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We have built a novel computational microscopy platform that integrates image acquisition, storage, processing and analysis to study cell populations in situ. This platform allows high-content studies where multiple features are measured and linked at multiple scales. We used this approach to study the cellular composition and architecture of the mouse mammary gland by quantitatively tracking the distribution and type, position, proliferative state, and hormone receptor status of epithelial cells that incorporated bromodeoxyuridine while undergoing DNA synthesis during puberty and retained this label in the adult gland as a function of tissue structure. Immunofluorescence was used to identify label-retaining cells, as well as epithelial cells expressing the proteins progesterone receptor and P63. Only 3.6% of luminal cells were label-retaining cells, the majority of which did not express the progesterone receptor. Multi-scale in situ analysis revealed that luminal label-retaining cells have a distinct nuclear morphology, are enriched 3.4-fold in large ducts, and are distributed asymmetrically across the tissue. We postulated that LRC enriched in the ventral mammary gland represent progenitor cells. Epithelial cells isolated from the ventral versus the dorsal portion of the gland were enriched for the putative stem cell markers CD24 and CD49f as measured by fluorescence activated cell sorting. Thus, quantitative analysis of the cellular composition of the mammary epithelium across spatial scales identified a previously unrecognized architecture in which the ventral-most, large ducts contain a reservoir of undifferentiated, putative stem cells.
Microscopy is the tool of choice to study cells in complex tissues, their interrelationships and their responses to complex signals from the microenvironment. Spatially restricted events largely determine the biology of cells, tissues and organs, while heterogeneity and three-dimensionality are two essential features of a functional tissue. Microscopy allows the observation of specific proteins using antibodies and other reagents, their distribution and abundance, and the spatial determinants, whether subcellular, cellular, or multicellular, within a sample. Although images are provocative to the non-expert, some features are difficult to readily extract as critical information. Analytical methods based on immunohistochemistry and conventional microscopy account for heterogeneity, but they frequently neglect spatial organization and statistical analysis. Large-scale morphological patterns, such as spatial patterning across tissues or relationships between specific cell types are thus lost. This type of cataloguing also fails to relate features in novel and meaningful ways that will further our understanding of basic biology. Tools to integrate three-dimensional information from tissue at multiple levels of resolution would be of benefit for understanding how cells behave as a function of changing microenvironments within the same tissue.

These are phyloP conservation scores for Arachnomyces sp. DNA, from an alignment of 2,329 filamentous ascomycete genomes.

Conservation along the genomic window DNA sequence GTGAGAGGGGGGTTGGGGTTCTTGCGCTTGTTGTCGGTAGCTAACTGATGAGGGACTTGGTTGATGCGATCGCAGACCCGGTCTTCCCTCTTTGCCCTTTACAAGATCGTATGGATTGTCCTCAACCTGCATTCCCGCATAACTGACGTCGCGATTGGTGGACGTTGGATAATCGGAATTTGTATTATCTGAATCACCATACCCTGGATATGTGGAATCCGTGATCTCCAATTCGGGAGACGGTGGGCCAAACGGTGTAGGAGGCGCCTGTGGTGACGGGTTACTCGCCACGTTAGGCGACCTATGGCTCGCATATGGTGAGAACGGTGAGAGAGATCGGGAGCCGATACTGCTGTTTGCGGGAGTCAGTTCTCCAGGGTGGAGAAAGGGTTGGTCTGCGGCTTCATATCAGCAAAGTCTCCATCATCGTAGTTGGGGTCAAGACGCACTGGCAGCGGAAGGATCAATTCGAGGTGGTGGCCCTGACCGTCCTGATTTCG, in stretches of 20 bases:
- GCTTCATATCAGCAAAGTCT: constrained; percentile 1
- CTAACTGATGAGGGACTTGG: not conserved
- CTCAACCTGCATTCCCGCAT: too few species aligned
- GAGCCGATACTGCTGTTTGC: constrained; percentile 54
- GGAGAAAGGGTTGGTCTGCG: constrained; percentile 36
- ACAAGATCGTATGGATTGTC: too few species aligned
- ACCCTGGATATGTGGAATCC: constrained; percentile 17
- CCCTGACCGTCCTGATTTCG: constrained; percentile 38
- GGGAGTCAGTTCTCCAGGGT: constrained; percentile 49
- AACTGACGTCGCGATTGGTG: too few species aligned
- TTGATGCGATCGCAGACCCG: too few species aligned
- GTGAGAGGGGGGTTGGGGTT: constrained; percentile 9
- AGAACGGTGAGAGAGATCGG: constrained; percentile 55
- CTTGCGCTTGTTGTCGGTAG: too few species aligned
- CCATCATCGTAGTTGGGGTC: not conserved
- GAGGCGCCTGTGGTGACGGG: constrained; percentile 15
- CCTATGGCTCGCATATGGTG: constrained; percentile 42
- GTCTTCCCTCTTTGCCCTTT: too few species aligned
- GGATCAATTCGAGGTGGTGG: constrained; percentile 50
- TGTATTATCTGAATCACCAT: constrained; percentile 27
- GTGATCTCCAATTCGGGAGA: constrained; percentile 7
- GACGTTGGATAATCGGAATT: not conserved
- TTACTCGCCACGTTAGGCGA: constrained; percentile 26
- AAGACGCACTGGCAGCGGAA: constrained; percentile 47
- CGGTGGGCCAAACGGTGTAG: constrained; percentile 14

Another significant aspect of microscopy of fixed specimens is that changes in shape, response, and organization in a population of cells, whether in vivo or in culture, are distributed statistically and that some observations cannot take place on the same sample over time.1 It is therefore necessary to conduct large population studies and correlate distinct features measured from images with annotation data in order to fully characterize a pattern of response. In this context image analysis aids in the segmentation of sub-cellular components, e.g. nuclei, and further definition of these components with their attributes such as size, texture, or shape.2
The mammary gland is unique in that the epithelium develops postnatally during puberty under the control of ovarian steroid hormones. Mammary development gives rise to an epithelial tissue where cells can be functionally classified according to their type (luminal vs. myoepithelial), cell-cycle status (proliferative vs. quiescent) and hormone-responsiveness (hormone receptor positive or negative). Several studies have suggested that the spatial organization of cells may dictate the proliferative response to ovarian hormones, such that hormone receptor positive cells signal to hormone receptor negative cells to proliferate.3,4 During pregnancy, the mammary epithelium undergoes a remarkable cycle of growth, differentiation and involution that indicates the presence of a reservoir of undifferentiated cells in the adult tissue.5
To address these issues, we have developed multi-scale in situ analysis to integrate information about frequency, location, morphological features, and neighbor relationships of cell classes at different organizational scales (single cell, population of ducts, entire tissue). We used semi-automated image analysis to measure the nuclear properties exhibited in the epithelial cells of the mouse mammary gland and to classify cells by defining distinct features of different subpopulations. We then used the M-function analysis to quantitatively determine the degree of spatial clustering of a cell population and its statistical significance.6 Different morphological structures were compared using the M-function to determine whether particular cell classes cluster preferentially, as has been observed for stem cells in the hair follicle bulge.7 We validated the model suggested by computational analysis using fluorescence activated cell sorting of disaggregated cells based on cell surface markers reported to be associated with undifferentiated, putative stem cells.8 Our quantitative analysis revealed an underlying organization of the mammary epithelium consistent with a differential distribution of proliferative and differentiation potentials across the mouse mammary gland.